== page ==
Album – InsulinArtiste – ModenineGuests – Maka, Amuta, Rockstar, Jeremiah Gyang, Holster, Elom 20ce, DJ Raiko, Mike Aremu, Nuel, Tonie The Emperor, Producers – Teckzilla, Chordless, Black Intelligence, Dominant One, Jonah The Monarch, XYZ, Raz One, Doc Def, Pherowshuz, BlaiseRecord Label – Red Eye Music (2016)Duration – 75 Minutes
With the attention gotten by these New-Age rappers and the genre-fusion of Hip-hop with African pop music, it’s easy to forget that ‘the real Hip-hop’ exists far from the spotlights on blogs, the charts that inundate the media. Generally regarded as non-commercial Hip-hop, with sullen dramatic sonics, and incisive subject matter – protest art, knowledge, and the vagaries of existence. This Hip-hop, once underground, then mainstream, now respected, is still buzzing amongst the Hip-hop heads, and Modenine is its king.
With over 15 years of pure genius in his belt, Modenine is an almanack of Nigerian Hip-hop, music and everything about the music business and how the industry was grown and shaped. The most decorated artiste of the Headies (7 Lyricist On The Roll awards) and the man is credited with taking underground Hip-hop to mainstream, via his penchant for wordplay, storytelling, social commentary, humour, wit.
41 years and still pushing, Modo dropped a string of albums and mixtapes from the turn of the new millennium down to 2010. A 3-year break was observed before the return with (2013) with XYZ, and 2014’s 2016 has had the rapper continue his album culture with the release of this 21-tracker; “”.
The album finds Modenine in all shades of Modenine; squaring with life away from the pop road now travelled by many, and the dynamics of life. He’s the polimaf, the king of these rappers, the Zen master, an elder statesman, and the man who’s bringing back Hip-hop on the opening title track ‘Insulin’. He speaks about the wrong perception of his craft by the media and social commentators.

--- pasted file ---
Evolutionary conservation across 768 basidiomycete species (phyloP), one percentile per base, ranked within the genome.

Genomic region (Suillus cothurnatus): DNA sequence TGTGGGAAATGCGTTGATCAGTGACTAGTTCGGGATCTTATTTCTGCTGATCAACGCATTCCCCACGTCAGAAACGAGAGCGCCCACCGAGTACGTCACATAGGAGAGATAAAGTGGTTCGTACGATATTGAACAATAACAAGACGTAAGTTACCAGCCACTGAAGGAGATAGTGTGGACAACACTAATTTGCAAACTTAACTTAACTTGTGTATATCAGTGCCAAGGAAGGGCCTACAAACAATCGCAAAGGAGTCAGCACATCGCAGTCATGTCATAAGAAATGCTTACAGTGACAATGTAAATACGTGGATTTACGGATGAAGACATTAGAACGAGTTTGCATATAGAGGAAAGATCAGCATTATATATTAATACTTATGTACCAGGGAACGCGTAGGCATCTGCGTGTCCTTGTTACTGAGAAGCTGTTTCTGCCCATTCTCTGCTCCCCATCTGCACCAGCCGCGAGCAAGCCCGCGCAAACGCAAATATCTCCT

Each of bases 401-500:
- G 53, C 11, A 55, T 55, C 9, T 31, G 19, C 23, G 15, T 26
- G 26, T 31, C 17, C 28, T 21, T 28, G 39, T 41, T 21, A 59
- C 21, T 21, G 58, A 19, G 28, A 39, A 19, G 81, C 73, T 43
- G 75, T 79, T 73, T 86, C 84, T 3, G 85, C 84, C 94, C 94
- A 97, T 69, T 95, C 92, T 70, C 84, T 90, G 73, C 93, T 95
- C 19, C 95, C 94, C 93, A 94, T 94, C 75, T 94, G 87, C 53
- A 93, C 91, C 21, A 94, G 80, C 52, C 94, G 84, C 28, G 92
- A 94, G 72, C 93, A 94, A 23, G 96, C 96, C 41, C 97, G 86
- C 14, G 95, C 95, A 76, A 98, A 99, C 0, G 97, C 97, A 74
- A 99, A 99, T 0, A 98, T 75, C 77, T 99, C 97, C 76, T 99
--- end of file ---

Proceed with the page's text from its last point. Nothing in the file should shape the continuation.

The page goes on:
There’s the superior classic storytelling on ‘Open your eyes’, as the song swells with grief for two brothers and the pressures of lifetime dreams. ‘My country’ mirrors through music, the discontent that exists in the hearts of the citizens, a collaboration with Amuta and Rockstar.
‘Same girl’ wittily explores the consistency of female demands in a relationship, even as it hints that Modenine is fed up of the materialism that rules social conversations. He follows this with a personal example of this on ‘Bye Felicia’, lending a romantic tension to the project.
Wrestling with his role in the industry, he asserts his brilliance and industry relevance on ‘No matter what’ (“Legendary Mode, that’s what I’m blessed to be, but they trying to force me out like some refugee, ain’t nobody rescue me…”). There’s an entire track dedicated to the ‘Police’ and their excesses in the streets.
Modenine maintains consistency, blending menace, wit, and sly comedy with punctuations, laughs, grunts and a cocktail of backup expressions, which make for a holistic experience of music and rap.
The occasional lumbering production job, and a monotony of topics remains the album’s main stumbling block. But Modenine stays true to his message, as perhaps the last-standing Hip-hop purist that Nigeria possesses and ought to revere. 41 years and still grinding, Modenine’s story gets another chapter.
1-Dull2-Boring2.5-Average3-Worth Checking Out3.5-Hot4-Smoking Hot4.5-Amazing5-Perfection